Based on the history it would be hard to project Jones as anything more than an average selection, meaning he should have about a 15% or so chance of being excellent and a 30% chance of busting. Odds are he will be somewhere in between and have a solid productive career like Ty Warren. Hightower should be the much better player. Only 11% of the picks have proven to be totally worthless, which is very low. About 36% go on to be very productive players that are considered at least twice as good as an average drafted player. Based on the Patriots history you can probably lower the odds of a bust slightly and increase the odds of a success. The downside for Hightower would be a Chad Greenway or a Napolean Harris with the upside of a Jon Beason. If he hits the average expect someone regarded similar to Keith Bullock.

Round 2

Where New England picks in round 2 we are looking at an average score of 468 and a median of 386. Their history has been terrible in the round posting an average of 280 on 11 players drafted, about 40% worse than the league. Matt Light is the lone standout and 73% have been considering below average players. Eugene Wilson and Kevin Faulk are the only two others to post above average draft grades. Defensive backs average a 512 and the Pats draft range has actually averaged a 600 when drafting DB’s, so it’s a strong position to be drafting secondary help. Roman Harper, with a 1680, would be the highlight safety of the Patriots draft range. Still it is hard to discount the teams history in the round. 26% of the position is a total flop so if we factor in the history of the Patriots Wilson probably has a 35% chance of totally busting and only a 13.5% chance of finding a 600+ score player. Still that leaves a strong possibility for a solid enough contributor such as a Eugene Wilson or Brodney Pool to fill in for a few seasons in the secondary.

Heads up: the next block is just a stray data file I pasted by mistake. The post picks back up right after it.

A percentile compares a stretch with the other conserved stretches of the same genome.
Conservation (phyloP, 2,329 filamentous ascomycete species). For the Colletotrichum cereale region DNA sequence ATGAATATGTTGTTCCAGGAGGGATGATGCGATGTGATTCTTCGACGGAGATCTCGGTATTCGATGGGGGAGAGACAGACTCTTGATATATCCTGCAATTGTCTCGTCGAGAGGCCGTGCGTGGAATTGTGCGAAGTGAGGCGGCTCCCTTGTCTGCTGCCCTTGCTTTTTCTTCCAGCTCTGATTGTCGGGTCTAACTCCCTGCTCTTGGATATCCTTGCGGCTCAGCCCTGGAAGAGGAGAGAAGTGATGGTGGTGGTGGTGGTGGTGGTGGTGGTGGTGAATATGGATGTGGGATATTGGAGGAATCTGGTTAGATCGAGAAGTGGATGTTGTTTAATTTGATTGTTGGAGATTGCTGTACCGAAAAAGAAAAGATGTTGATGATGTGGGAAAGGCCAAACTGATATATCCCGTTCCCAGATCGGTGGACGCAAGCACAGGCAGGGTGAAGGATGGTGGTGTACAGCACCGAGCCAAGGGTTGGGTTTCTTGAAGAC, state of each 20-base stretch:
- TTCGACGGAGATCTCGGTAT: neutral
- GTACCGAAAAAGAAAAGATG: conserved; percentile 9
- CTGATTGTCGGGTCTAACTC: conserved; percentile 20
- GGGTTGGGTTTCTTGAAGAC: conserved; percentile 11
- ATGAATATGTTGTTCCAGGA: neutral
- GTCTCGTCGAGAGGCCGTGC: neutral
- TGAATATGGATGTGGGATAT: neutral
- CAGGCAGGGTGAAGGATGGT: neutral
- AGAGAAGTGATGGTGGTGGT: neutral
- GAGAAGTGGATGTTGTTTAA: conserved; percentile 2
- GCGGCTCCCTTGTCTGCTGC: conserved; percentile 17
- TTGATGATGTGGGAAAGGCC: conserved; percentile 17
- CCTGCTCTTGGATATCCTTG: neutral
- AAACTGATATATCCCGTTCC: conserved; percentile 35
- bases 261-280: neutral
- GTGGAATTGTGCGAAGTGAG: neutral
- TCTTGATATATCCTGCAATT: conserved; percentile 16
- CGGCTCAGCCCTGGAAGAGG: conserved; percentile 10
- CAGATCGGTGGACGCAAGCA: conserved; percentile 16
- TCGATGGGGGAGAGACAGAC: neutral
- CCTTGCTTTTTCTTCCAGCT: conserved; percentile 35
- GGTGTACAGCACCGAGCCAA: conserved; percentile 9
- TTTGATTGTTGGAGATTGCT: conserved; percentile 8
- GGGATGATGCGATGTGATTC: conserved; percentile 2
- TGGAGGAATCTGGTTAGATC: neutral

Round 3

Round 3 is where the draft begins to take the turn into the “cross the fingers” stage. The average score drops to a 293 and the median a 158. If we take Pro Bowls out of the equation and simply consider a 200 to be an average player, which is probably a fair measure from here onward, our bust potential is about 56%. Somewhere around 8% of the selections would make a team pretty happy which is not too bad. 11.8% of the top 10 draftees have come from this round so the high end production is not too much worse than the second round. For the Patriots range I took the values from pick 83 thru 97, in which the average drops to a 232, but with a median of 170.